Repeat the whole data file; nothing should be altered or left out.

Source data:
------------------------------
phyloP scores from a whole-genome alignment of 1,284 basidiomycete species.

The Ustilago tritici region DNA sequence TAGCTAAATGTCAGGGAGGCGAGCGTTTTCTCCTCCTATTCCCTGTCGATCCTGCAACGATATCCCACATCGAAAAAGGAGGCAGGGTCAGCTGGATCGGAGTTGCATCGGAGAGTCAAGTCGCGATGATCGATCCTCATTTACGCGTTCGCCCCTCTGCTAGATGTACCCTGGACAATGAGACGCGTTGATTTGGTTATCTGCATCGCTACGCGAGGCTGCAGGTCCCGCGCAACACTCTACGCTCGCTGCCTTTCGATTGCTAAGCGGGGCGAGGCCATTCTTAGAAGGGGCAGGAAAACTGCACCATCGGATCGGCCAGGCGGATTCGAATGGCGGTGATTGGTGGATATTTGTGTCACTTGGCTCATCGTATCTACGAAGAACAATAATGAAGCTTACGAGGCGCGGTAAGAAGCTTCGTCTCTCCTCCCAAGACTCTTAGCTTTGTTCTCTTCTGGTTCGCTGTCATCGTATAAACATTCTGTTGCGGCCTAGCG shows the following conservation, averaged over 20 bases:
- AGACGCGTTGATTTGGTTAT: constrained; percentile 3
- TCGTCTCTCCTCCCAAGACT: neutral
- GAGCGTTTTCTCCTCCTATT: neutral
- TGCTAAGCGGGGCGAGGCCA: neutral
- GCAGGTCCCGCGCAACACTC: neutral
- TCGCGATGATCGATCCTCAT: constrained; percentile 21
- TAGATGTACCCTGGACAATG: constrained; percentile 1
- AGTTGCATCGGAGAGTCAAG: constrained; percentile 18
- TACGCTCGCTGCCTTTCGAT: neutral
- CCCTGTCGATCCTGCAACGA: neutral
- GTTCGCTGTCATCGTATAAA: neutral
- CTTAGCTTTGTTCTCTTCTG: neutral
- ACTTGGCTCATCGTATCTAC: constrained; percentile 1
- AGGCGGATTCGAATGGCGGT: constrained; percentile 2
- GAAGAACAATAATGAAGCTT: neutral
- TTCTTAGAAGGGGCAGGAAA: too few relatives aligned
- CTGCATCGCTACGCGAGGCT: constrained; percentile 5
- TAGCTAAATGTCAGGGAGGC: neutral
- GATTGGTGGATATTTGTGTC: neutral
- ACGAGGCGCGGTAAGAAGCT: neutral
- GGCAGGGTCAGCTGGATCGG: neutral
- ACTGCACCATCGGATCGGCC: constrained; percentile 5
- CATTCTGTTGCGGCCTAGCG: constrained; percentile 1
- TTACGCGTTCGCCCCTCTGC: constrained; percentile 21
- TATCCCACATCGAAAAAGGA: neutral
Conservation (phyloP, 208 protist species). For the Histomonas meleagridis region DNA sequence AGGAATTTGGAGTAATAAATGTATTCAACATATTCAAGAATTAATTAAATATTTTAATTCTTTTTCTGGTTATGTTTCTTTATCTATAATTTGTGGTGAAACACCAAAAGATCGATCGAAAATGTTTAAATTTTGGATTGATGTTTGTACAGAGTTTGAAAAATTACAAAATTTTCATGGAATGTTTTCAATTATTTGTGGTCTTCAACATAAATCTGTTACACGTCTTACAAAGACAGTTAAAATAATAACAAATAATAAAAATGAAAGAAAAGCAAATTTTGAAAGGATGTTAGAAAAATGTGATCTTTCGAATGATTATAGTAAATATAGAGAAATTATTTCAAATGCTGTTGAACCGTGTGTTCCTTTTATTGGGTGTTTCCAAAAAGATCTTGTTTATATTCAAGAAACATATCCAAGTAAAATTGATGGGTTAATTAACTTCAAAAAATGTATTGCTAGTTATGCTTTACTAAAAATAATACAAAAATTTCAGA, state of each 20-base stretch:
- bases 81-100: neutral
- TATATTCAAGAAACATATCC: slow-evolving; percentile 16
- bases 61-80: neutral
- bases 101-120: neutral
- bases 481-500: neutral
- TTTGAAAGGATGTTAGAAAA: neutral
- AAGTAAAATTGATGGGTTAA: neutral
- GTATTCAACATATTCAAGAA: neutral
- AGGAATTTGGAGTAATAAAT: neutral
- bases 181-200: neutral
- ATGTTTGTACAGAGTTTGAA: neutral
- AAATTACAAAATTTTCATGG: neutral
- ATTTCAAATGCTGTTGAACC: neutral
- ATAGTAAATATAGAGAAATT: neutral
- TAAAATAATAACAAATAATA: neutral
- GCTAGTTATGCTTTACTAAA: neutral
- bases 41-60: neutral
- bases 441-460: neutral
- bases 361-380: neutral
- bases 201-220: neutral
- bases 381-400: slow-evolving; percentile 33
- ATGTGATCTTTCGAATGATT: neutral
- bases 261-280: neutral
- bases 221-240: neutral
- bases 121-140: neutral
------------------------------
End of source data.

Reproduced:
phyloP scores from a whole-genome alignment of 1,284 basidiomycete species.

The Ustilago tritici region DNA sequence TAGCTAAATGTCAGGGAGGCGAGCGTTTTCTCCTCCTATTCCCTGTCGATCCTGCAACGATATCCCACATCGAAAAAGGAGGCAGGGTCAGCTGGATCGGAGTTGCATCGGAGAGTCAAGTCGCGATGATCGATCCTCATTTACGCGTTCGCCCCTCTGCTAGATGTACCCTGGACAATGAGACGCGTTGATTTGGTTATCTGCATCGCTACGCGAGGCTGCAGGTCCCGCGCAACACTCTACGCTCGCTGCCTTTCGATTGCTAAGCGGGGCGAGGCCATTCTTAGAAGGGGCAGGAAAACTGCACCATCGGATCGGCCAGGCGGATTCGAATGGCGGTGATTGGTGGATATTTGTGTCACTTGGCTCATCGTATCTACGAAGAACAATAATGAAGCTTACGAGGCGCGGTAAGAAGCTTCGTCTCTCCTCCCAAGACTCTTAGCTTTGTTCTCTTCTGGTTCGCTGTCATCGTATAAACATTCTGTTGCGGCCTAGCG shows the following conservation, averaged over 20 bases:
- AGACGCGTTGATTTGGTTAT: constrained; percentile 3
- TCGTCTCTCCTCCCAAGACT: neutral
- GAGCGTTTTCTCCTCCTATT: neutral
- TGCTAAGCGGGGCGAGGCCA: neutral
- GCAGGTCCCGCGCAACACTC: neutral
- TCGCGATGATCGATCCTCAT: constrained; percentile 21
- TAGATGTACCCTGGACAATG: constrained; percentile 1
- AGTTGCATCGGAGAGTCAAG: constrained; percentile 18
- TACGCTCGCTGCCTTTCGAT: neutral
- CCCTGTCGATCCTGCAACGA: neutral
- GTTCGCTGTCATCGTATAAA: neutral
- CTTAGCTTTGTTCTCTTCTG: neutral
- ACTTGGCTCATCGTATCTAC: constrained; percentile 1
- AGGCGGATTCGAATGGCGGT: constrained; percentile 2
- GAAGAACAATAATGAAGCTT: neutral
- TTCTTAGAAGGGGCAGGAAA: too few relatives aligned
- CTGCATCGCTACGCGAGGCT: constrained; percentile 5
- TAGCTAAATGTCAGGGAGGC: neutral
- GATTGGTGGATATTTGTGTC: neutral
- ACGAGGCGCGGTAAGAAGCT: neutral
- GGCAGGGTCAGCTGGATCGG: neutral
- ACTGCACCATCGGATCGGCC: constrained; percentile 5
- CATTCTGTTGCGGCCTAGCG: constrained; percentile 1
- TTACGCGTTCGCCCCTCTGC: constrained; percentile 21
- TATCCCACATCGAAAAAGGA: neutral
Conservation (phyloP, 208 protist species). For the Histomonas meleagridis region DNA sequence AGGAATTTGGAGTAATAAATGTATTCAACATATTCAAGAATTAATTAAATATTTTAATTCTTTTTCTGGTTATGTTTCTTTATCTATAATTTGTGGTGAAACACCAAAAGATCGATCGAAAATGTTTAAATTTTGGATTGATGTTTGTACAGAGTTTGAAAAATTACAAAATTTTCATGGAATGTTTTCAATTATTTGTGGTCTTCAACATAAATCTGTTACACGTCTTACAAAGACAGTTAAAATAATAACAAATAATAAAAATGAAAGAAAAGCAAATTTTGAAAGGATGTTAGAAAAATGTGATCTTTCGAATGATTATAGTAAATATAGAGAAATTATTTCAAATGCTGTTGAACCGTGTGTTCCTTTTATTGGGTGTTTCCAAAAAGATCTTGTTTATATTCAAGAAACATATCCAAGTAAAATTGATGGGTTAATTAACTTCAAAAAATGTATTGCTAGTTATGCTTTACTAAAAATAATACAAAAATTTCAGA, state of each 20-base stretch:
- bases 81-100: neutral
- TATATTCAAGAAACATATCC: slow-evolving; percentile 16
- bases 61-80: neutral
- bases 101-120: neutral
- bases 481-500: neutral
- TTTGAAAGGATGTTAGAAAA: neutral
- AAGTAAAATTGATGGGTTAA: neutral
- GTATTCAACATATTCAAGAA: neutral
- AGGAATTTGGAGTAATAAAT: neutral
- bases 181-200: neutral
- ATGTTTGTACAGAGTTTGAA: neutral
- AAATTACAAAATTTTCATGG: neutral
- ATTTCAAATGCTGTTGAACC: neutral
- ATAGTAAATATAGAGAAATT: neutral
- TAAAATAATAACAAATAATA: neutral
- GCTAGTTATGCTTTACTAAA: neutral
- bases 41-60: neutral
- bases 441-460: neutral
- bases 361-380: neutral
- bases 201-220: neutral
- bases 381-400: slow-evolving; percentile 33
- ATGTGATCTTTCGAATGATT: neutral
- bases 261-280: neutral
- bases 221-240: neutral
- bases 121-140: neutral